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CoreOS on vSphere: First Look

CoreOS is a lightweight Linux OS that supports running containers. While I'm no application developer, I do think that infrastructure professionals need to get CoreOS in their lab now. Make sure you know how to deploy this new OS, configure it and make it available in the datacenter. VMware says that it's committed to making CoreOS fit in nicely with other workloads; what the blog post doesn't say is that it's a pain to deploy.

A very detailed knowledgebase article, VMware KB 2104303, outlines how to deploy CoreOS on vSphere. I recently went through the drill; while it was long, no step of the journey is impossible. I'm also a Windows junkie, so the Linux-heavy aspects of CoreOS did slow me down a bit. Still, I found a way.

If you're an infrastructure professional, I recommend going through this drill so that when your application teams reach out, you already have experience deploying CoreOS and being container-ready. In other words, if you have nothing for them, they'll go elsewhere. Here are a few points to note when deploying CoreOS.

Bzip compressor is used for the base disk of the CoreOS image. You can run the Bzip compressor in Windows; downloading it was a straightforward process, although the bunzip2 command took quite a bit of CPU during the decompression task and made the SSD work hard (as you can see in Figure 1).

[Click on image for larger view.] Figure 1. The bunzip2 command line will decompress the CoreOS disk image.

The image produced by CoreOS for VMware supports the Fusion and ESXi hypervisors. I prefer to use ESXi with vCenter, which means converting it to Open Virtualization Format (OVF). One way to do this is with VMware Converter, but there may be slightly more steps involved. The VMware Open Virtualization Format Tool was easy to use and swiftly converted the extracted disk file to an OVF-importable format. Windows (32-bit and 64-bit) and Linux versions of the tool are available; they make easy work of creating the OVF to be imported into vSphere, as shown in Figure 2.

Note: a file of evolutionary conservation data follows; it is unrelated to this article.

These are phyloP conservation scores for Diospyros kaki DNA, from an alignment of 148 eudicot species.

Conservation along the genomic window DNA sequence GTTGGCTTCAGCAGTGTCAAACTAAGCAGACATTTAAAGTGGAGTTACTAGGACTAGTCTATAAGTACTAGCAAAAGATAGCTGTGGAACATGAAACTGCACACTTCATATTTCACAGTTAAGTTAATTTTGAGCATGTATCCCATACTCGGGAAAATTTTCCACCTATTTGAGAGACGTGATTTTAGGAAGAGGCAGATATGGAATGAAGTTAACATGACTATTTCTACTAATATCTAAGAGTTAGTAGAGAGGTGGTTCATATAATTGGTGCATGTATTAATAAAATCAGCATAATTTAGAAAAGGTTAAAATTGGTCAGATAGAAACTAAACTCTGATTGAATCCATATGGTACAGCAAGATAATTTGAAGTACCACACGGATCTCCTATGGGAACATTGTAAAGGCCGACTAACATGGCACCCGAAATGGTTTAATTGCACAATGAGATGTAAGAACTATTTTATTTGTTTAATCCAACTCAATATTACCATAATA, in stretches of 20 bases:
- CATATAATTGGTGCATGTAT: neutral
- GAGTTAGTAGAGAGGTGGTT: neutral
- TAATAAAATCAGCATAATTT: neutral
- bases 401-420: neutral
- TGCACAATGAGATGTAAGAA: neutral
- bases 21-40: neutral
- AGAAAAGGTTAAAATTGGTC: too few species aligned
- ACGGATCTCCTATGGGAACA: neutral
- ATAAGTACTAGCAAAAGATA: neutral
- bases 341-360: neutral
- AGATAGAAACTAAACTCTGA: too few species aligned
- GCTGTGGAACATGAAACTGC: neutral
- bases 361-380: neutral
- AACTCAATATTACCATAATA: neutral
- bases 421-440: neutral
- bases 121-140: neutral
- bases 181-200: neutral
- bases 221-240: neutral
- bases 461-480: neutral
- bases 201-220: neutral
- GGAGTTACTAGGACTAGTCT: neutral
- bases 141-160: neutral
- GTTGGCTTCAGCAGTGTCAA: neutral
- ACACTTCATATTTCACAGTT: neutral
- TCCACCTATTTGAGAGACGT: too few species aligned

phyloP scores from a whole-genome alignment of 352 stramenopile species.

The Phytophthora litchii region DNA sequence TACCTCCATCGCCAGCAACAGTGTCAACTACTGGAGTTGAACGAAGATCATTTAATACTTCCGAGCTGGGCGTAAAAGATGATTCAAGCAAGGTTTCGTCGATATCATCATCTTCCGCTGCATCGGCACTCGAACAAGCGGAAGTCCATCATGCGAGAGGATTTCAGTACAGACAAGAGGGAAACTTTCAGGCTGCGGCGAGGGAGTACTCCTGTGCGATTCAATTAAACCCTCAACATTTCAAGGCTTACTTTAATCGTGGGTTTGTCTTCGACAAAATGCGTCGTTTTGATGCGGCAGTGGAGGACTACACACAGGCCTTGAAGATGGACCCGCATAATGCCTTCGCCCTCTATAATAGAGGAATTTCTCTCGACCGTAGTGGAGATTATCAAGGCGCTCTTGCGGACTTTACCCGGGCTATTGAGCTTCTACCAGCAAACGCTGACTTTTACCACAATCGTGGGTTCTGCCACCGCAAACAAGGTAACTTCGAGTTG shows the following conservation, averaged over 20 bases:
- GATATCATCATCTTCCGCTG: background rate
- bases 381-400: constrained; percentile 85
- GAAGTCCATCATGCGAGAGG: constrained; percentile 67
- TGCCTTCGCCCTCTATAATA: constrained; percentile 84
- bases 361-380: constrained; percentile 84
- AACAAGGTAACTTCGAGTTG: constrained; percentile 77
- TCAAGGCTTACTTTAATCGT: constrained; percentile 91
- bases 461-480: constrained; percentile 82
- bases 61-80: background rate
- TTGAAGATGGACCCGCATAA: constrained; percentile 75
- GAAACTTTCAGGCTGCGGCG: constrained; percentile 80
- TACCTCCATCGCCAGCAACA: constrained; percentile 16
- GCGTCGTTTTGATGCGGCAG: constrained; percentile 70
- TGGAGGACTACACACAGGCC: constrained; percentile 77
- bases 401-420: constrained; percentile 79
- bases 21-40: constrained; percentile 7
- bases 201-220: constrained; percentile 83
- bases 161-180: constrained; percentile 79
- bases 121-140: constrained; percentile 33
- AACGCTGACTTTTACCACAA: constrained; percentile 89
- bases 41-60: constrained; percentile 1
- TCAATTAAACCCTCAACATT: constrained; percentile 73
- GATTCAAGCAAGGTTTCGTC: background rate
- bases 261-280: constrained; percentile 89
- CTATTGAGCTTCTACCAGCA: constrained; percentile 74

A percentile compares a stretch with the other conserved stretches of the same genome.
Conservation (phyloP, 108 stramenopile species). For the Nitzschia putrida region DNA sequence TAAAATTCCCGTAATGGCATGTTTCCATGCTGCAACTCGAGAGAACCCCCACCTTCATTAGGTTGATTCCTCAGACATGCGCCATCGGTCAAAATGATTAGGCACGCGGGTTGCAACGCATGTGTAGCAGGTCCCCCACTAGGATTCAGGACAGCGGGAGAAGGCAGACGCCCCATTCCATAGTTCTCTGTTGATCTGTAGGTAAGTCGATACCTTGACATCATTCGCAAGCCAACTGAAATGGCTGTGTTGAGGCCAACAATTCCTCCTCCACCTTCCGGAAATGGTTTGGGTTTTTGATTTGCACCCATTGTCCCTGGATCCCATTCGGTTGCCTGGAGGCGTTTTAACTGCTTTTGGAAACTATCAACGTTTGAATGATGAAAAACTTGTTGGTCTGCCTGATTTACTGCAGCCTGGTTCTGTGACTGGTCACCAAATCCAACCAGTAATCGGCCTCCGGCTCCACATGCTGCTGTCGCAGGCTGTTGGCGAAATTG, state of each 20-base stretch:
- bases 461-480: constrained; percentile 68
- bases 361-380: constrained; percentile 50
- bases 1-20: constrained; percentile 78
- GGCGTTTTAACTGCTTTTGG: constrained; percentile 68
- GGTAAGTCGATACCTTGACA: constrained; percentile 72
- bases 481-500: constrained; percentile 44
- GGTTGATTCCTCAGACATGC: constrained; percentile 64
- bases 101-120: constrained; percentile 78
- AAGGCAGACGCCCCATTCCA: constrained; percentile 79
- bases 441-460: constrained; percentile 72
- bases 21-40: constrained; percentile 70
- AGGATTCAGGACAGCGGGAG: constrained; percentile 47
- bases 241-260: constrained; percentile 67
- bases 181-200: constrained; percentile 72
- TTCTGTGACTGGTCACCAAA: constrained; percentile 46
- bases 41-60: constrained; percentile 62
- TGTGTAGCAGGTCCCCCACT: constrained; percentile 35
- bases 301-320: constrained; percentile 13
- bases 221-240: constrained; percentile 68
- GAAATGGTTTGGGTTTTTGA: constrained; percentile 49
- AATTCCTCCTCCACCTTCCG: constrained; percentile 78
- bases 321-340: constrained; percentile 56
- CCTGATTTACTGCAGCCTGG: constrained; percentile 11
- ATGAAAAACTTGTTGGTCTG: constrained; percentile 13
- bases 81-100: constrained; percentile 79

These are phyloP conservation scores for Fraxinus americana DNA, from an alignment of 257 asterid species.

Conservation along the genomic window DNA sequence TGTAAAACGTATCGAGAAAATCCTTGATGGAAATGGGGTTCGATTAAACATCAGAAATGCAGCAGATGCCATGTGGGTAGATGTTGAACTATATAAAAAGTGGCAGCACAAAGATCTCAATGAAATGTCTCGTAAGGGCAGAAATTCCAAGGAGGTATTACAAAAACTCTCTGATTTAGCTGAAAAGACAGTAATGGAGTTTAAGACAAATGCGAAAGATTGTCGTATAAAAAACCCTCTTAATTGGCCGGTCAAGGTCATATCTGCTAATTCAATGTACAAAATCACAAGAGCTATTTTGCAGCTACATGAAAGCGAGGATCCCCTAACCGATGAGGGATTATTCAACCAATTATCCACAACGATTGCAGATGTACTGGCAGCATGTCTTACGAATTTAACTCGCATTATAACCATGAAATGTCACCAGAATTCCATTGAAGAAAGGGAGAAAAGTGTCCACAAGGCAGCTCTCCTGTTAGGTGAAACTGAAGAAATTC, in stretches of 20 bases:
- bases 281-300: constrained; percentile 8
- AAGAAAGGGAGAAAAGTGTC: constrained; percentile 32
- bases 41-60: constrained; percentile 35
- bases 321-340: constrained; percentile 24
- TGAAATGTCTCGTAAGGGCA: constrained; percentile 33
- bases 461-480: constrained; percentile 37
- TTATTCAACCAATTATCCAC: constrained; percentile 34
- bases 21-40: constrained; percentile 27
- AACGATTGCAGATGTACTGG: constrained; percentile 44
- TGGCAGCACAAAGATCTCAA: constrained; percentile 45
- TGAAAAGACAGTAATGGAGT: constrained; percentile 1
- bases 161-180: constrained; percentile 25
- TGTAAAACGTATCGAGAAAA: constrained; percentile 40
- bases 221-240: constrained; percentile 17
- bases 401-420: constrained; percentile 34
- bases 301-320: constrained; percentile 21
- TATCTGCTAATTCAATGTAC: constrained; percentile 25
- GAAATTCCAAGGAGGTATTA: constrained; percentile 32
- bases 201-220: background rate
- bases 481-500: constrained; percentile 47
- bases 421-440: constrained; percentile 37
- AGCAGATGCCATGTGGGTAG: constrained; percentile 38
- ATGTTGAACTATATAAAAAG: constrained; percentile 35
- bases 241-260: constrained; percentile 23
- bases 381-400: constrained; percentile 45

[Click on image for larger view.] Figure 2. The CoreOS image must be imported to vSphere via an OVF. file.

Once this step is done, the process of importing a virtual machine (VM) with the vSphere Client or vSphere Web Client becomes easy and familiar. But pay attention to the last parts of the KB article, where the security keys of the VM are created; just because you have a VM doesn't mean you're done. The VM is running Open Virtual Machine Tools (open-vm-tools), an open source implementation of VMware Tools, so it fits in well with a vSphere environment (see Figure 3).

[Click on image for larger view.] Figure 3. A CoreOS virtual machine, ready for application containers.

Containerized application development is a very interesting space to watch, and I don't expect it to go away. But if the applications are running anything important, I'd advise using the trusted platform to keep them available, manage performance and offer protection capabilities.

The current process of running CoreOS in vSphere is a bit of work, though I expect it to get easier over time. Additionally, save the OVF that you have made for future steps as it will make subsequent deployments easier. Are you looking at CoreOS or other ways of supporting these new application models? What considerations and priorities do you have to get there? Share your comments below.

Posted by Rick Vanover on 03/05/2015 at 2:43 PM


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